Background. In March 2010, Medecins Sans Frontieres/Doctors Without Borders detected an outbreak of acute lead poisoning in Zamfara State, northwestern Nigeria, linked to low-technology gold ore processing. The outbreak killed more than 400 children ≤5 years of age in the first half of 2010 and has left more than 2,000 children with permanent disabilities.
Objectives. The aims of this study were to estimate the statewide prevalence of children ≤5 years old with elevated blood lead levels (BLLs) in gold ore processing and non-ore-processing communities, and to identify factors associated with elevated blood lead levels in children.
Methods. A representative, population-based study of ore processing and non-ore-processing villages was conducted throughout Zamfara in 2012. Blood samples from children, outdoor soil samples, indoor dust samples, and survey data on ore processing activities and other lead sources were collected from 383 children ≤5 years old in 383 family compounds across 56 villages.
Results. 17.2% of compounds reported that at least one member had processed ore in the preceding 12 months (95% confidence intervals (CI): 9.7, 24.7). The prevalence of BLLs ≥10 μg/dL in children ≤5 years old was 38.2% (95% CI: 26.5, 51.4) in compounds with members who processed ore and 22.3% (95% CI: 17.8, 27.7) in compounds where no one processed ore. Ore processing activities were associated with higher lead concentrations in soil, dust, and blood samples. Other factors associated with elevated BLL were a child's age and sex, breastfeeding, drinking water from a piped tap, and exposure to eye cosmetics.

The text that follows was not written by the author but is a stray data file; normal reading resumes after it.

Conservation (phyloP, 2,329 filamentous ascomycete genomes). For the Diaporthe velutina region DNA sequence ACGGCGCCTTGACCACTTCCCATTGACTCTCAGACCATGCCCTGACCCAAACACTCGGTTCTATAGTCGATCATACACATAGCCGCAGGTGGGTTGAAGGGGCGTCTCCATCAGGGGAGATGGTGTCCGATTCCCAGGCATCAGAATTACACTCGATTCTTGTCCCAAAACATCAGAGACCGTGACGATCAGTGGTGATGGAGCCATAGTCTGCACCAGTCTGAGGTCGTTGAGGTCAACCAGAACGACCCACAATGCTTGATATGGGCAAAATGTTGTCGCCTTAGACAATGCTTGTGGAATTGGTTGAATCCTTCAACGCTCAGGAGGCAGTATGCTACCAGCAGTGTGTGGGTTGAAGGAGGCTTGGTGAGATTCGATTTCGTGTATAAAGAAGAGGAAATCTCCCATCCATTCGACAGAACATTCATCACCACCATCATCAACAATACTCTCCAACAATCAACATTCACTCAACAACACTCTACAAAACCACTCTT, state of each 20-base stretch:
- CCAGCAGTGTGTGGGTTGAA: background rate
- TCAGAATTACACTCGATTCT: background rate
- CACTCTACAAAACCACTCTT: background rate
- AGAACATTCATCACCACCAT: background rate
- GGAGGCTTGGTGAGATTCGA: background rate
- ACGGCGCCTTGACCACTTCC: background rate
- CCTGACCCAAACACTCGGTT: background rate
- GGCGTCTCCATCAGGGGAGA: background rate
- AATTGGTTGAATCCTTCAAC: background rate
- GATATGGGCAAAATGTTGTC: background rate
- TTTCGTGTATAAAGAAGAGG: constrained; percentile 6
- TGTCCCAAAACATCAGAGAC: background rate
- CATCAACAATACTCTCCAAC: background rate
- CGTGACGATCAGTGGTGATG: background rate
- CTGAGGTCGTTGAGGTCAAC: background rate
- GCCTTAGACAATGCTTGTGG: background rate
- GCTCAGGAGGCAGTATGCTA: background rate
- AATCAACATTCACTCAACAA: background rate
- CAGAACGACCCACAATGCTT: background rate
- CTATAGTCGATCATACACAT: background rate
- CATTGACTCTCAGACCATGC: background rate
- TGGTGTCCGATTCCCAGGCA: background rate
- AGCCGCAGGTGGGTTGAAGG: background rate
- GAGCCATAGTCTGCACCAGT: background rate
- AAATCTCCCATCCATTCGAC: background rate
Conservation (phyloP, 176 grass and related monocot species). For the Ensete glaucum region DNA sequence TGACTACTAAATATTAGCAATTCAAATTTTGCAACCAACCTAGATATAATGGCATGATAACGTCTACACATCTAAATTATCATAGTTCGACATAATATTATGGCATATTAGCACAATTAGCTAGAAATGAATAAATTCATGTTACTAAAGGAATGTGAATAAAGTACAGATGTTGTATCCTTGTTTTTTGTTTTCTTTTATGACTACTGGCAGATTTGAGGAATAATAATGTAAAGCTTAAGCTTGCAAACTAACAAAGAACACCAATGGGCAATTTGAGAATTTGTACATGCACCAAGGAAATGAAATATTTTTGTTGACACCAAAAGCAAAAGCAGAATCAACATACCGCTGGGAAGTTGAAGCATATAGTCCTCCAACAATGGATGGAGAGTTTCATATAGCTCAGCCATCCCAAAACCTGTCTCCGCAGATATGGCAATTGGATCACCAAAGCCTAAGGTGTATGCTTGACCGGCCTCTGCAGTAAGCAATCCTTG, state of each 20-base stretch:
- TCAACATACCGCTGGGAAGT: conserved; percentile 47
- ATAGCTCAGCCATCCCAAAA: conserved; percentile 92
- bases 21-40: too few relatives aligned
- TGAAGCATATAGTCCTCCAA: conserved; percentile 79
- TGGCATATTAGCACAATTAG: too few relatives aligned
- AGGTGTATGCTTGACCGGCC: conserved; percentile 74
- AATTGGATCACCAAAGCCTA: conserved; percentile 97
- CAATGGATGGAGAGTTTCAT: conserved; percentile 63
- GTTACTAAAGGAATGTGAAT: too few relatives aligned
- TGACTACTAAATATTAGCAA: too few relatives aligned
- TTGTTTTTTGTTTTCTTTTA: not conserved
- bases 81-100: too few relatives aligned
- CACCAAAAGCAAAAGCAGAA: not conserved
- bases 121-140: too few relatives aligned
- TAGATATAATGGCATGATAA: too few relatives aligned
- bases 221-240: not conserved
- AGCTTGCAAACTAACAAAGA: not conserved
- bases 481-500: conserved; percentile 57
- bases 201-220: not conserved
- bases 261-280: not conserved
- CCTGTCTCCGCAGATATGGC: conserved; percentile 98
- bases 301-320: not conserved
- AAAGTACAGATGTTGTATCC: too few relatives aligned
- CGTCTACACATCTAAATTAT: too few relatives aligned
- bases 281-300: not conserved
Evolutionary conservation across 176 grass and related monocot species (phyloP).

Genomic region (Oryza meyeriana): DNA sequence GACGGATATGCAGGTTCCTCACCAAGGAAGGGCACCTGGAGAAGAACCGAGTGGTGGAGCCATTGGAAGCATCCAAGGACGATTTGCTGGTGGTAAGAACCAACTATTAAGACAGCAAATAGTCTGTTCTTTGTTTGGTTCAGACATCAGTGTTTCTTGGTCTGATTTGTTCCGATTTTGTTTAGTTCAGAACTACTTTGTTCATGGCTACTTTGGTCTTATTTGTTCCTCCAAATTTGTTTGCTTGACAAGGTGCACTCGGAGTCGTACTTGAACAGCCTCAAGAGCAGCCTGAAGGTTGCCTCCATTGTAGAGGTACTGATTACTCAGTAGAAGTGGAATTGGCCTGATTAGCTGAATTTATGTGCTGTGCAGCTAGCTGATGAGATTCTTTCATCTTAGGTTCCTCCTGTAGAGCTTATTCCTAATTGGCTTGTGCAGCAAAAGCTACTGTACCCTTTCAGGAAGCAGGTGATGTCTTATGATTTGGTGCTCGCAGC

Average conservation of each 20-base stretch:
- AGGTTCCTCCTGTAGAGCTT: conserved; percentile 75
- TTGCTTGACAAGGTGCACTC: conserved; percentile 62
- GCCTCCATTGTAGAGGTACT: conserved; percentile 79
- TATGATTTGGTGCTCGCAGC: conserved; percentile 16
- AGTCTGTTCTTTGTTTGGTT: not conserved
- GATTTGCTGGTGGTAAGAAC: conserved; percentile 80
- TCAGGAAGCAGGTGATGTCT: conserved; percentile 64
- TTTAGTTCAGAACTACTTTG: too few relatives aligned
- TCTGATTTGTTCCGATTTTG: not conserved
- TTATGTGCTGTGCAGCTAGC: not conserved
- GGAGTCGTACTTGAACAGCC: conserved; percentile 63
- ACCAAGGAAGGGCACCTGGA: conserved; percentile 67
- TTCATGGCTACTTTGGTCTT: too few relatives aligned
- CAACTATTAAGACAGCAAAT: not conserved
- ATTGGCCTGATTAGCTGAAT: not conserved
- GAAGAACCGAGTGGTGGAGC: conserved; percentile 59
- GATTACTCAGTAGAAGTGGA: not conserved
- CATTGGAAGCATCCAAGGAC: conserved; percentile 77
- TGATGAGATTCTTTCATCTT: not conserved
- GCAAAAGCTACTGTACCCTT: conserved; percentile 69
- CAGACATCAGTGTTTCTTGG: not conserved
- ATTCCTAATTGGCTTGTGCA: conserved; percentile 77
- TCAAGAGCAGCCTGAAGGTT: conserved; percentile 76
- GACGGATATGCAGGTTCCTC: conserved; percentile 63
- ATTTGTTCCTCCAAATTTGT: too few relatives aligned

Conclusions. Childhood lead poisoning is widespread in Zamfara State in both ore processing and non-ore-processing settings, although it is more prevalent in ore processing areas. Although most children's BLLs were below the recommended level for chelation therapy, environmental remediation and use of safer ore processing practices are needed to prevent further exposures.
A 2010 outbreak of acute lead poisoning in rural Zamfara State, northwestern Nigeria resulted in severe neurological morbidity and mortality in several hundred children, a result of lead-contaminated gold ore processed with low technology methods.1 Gold ore processing became common in Zamfara after gold prices rose during the 2008–2012 global economic recession.2 Lack of emission controls during processing, and the co-occurrence of gold ore with bioaccessible lead in the region's underlying geology caused extensive contamination of villages. By March 2010, >400 children had died and >2,000 children were left permanently disabled from inhalation and ingestion of lead particulates.3 An initial investigation found two mining villages where 118 of 463 (25%) children ≤5 years old had died in the previous 12 months, 82% of whom experienced symptoms consistent with lead poisoning.1 Of the surviving children, 97% had blood lead levels (BLLs) ≥45 μg/dL, the level recommended by the US Centers for Disease Control and Prevention (US CDC) for chelation therapy, with measured BLLs as high as 700 μg/dL.4 Lead concentrations in residential soil exceeded the US Environmental Protection Agency's (USEPA) 400 μg/g limit in 85% of samples, ranging to >100,000 μg/g, the limit of detection for the handheld x-ray fluorescence analyzer used. A follow-up investigation reported that the odds of lead poisoning or contamination were 3.5 times higher in ore processing villages versus non-ore-processing villages.5